Astrophysics student awarded prestigious NSF Fellowship
Arizona State University astrophysics graduate student Kimberly Ward-Duong is the recipient of a 2012 National Science Foundation Graduate Research Fellowship. The program recognizes and supports outstanding graduate students working in NSF-supported science, technology, engineering, and mathematics disciplines who are pursuing research-based master’s and doctoral degrees.
Ward-Duong, a first-year doctoral student in ASU’s School of Earth and Space Exploration, will receive a three-year annual stipend providing the full costs of salary, tuition and fees, and travel for international research and professional development programs.
Ward-Duong joined SESE after completing undergraduate degrees in physics, astronomy, and mathematics at Northern Arizona University. Her previous research involved observations of transiting exoplanets and the search for both planetary companions and moons in those systems. She was a NASA Space Grant intern for one year. The summer after her junior year, she was an intern at the Harvard-Smithsonian Center for Astrophysics in Cambridge, MA, as part of the NSF Research Experiences for Undergraduates program. During her internship, she worked on Chandra X-ray Observatory observations of elliptical galaxies.
Upon arriving at ASU last Fall, she began a research project with Associate Professor Sangeeta Malhotra designed to search for infrared signatures of dust grains within massive clusters of galaxies, using data from the NASA WISE (Wide-field Infrared Survey Explorer) satellite. Malhotra provided mentorship and advice as Ward-Duong worked on her NSF fellowship application. Currently, Ward-Duong is working on two projects, ranging from the nearest stars to distant galaxies. With her advisor, Associate Professor Jenny Patience, Ward-Duong is using state-of-the-art adaptive optics imaging to search for substellar companions to nearby low-mass stars to investigate how stars and planets form. Through an NSF educational grant led by Assistant Professor Evan Scannapieco, Ward-Duong is also pursuing a research project with the newly-constructed Low Frequency Array (LOFAR) to study magnetism on galactic and cosmic scales; she will travel to Europe this summer to work with scientists calibrating this new observatory.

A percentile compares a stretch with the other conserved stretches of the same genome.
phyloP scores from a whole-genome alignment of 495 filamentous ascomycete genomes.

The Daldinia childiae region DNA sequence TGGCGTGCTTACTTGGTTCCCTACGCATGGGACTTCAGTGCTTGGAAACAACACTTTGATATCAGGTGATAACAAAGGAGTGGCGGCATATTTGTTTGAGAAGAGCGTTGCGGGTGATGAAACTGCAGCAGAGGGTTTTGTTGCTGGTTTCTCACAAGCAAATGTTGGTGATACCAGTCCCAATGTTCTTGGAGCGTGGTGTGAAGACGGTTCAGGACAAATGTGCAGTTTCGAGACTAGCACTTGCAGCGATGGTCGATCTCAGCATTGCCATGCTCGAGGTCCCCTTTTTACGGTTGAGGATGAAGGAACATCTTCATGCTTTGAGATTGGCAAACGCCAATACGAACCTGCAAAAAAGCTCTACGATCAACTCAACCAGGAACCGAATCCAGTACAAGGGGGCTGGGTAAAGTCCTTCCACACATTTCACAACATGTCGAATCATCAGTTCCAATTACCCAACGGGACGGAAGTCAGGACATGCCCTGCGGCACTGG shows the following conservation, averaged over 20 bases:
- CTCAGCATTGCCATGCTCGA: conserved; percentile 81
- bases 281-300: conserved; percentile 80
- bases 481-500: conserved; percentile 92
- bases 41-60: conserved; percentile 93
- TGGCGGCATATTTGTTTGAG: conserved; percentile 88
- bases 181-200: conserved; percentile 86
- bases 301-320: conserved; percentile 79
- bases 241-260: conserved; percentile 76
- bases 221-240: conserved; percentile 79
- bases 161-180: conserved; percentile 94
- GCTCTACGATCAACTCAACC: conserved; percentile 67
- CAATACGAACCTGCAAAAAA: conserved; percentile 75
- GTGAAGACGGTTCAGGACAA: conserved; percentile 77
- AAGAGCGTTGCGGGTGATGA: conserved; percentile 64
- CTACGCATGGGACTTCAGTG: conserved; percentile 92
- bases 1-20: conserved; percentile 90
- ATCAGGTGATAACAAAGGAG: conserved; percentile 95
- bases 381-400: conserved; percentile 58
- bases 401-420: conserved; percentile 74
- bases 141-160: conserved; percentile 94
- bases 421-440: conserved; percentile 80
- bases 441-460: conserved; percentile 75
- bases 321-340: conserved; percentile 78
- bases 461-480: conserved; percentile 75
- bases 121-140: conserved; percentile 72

“As a student and researcher, Kimberly stands out with her keen interest in forefront observing techniques and their astronomical applications. She is very talented mathematically and has a strong knowledge of observational astronomy across a range of wavelengths. She has the determination and the independence to be successful in her PhD research work, and I look forward to working with her over the next several years. I can see this award helping her to achieve her dream of becoming a research faculty member or staff scientist at an astronomy research institution,” says Patience.
“More than anything, this award will really allow me to focus and devote my time to research here at ASU,” says Ward-Duong. “It also gives me a great deal of freedom to choose which areas of astronomy I want to pursue, and it will open up future collaborations and research opportunities during my PhD program.”
As the oldest graduate fellowship of its kind, the fellowship has a long history of selecting recipients who achieve high levels of success in their future academic and professional careers. Since 1952, NSF has funded over 46,500 Graduate Research Fellowships out of more than 500,000 applicants. More than 30 of them have gone to become Nobel laureates, and more than 440 have become members of the National Academy of Sciences. Past fellows include numerous Nobel Prize winners, U.S. Secretary of Energy Steven Chu, Google founder Sergey Brin, and “Freakonomics” co-author Steven Levitt.